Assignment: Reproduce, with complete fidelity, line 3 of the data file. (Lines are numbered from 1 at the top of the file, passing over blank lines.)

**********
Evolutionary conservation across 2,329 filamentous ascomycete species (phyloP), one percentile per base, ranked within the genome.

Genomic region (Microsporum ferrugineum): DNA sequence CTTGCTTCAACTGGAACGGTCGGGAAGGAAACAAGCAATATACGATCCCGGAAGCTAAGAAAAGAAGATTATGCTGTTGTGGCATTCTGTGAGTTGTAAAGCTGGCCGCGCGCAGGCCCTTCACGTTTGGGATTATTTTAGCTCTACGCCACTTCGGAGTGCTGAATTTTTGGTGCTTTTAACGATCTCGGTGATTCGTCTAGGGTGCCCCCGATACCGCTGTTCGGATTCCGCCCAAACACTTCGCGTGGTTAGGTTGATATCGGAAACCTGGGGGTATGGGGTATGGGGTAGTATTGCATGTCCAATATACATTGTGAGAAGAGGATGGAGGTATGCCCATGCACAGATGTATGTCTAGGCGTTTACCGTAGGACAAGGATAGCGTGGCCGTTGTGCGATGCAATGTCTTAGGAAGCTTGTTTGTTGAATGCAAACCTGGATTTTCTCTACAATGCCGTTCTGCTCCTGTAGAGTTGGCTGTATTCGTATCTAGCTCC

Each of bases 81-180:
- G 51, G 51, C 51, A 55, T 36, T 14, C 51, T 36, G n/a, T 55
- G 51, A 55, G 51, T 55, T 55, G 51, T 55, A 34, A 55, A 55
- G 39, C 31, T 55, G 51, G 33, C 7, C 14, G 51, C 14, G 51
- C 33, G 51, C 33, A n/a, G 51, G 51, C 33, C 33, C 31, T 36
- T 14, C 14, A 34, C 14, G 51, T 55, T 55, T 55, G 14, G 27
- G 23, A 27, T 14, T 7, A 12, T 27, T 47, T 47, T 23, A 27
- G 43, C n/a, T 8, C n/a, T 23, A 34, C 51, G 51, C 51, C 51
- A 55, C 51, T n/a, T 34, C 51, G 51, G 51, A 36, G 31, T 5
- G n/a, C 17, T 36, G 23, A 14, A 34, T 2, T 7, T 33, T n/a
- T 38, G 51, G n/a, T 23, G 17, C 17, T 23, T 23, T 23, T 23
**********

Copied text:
Each of bases 81-180: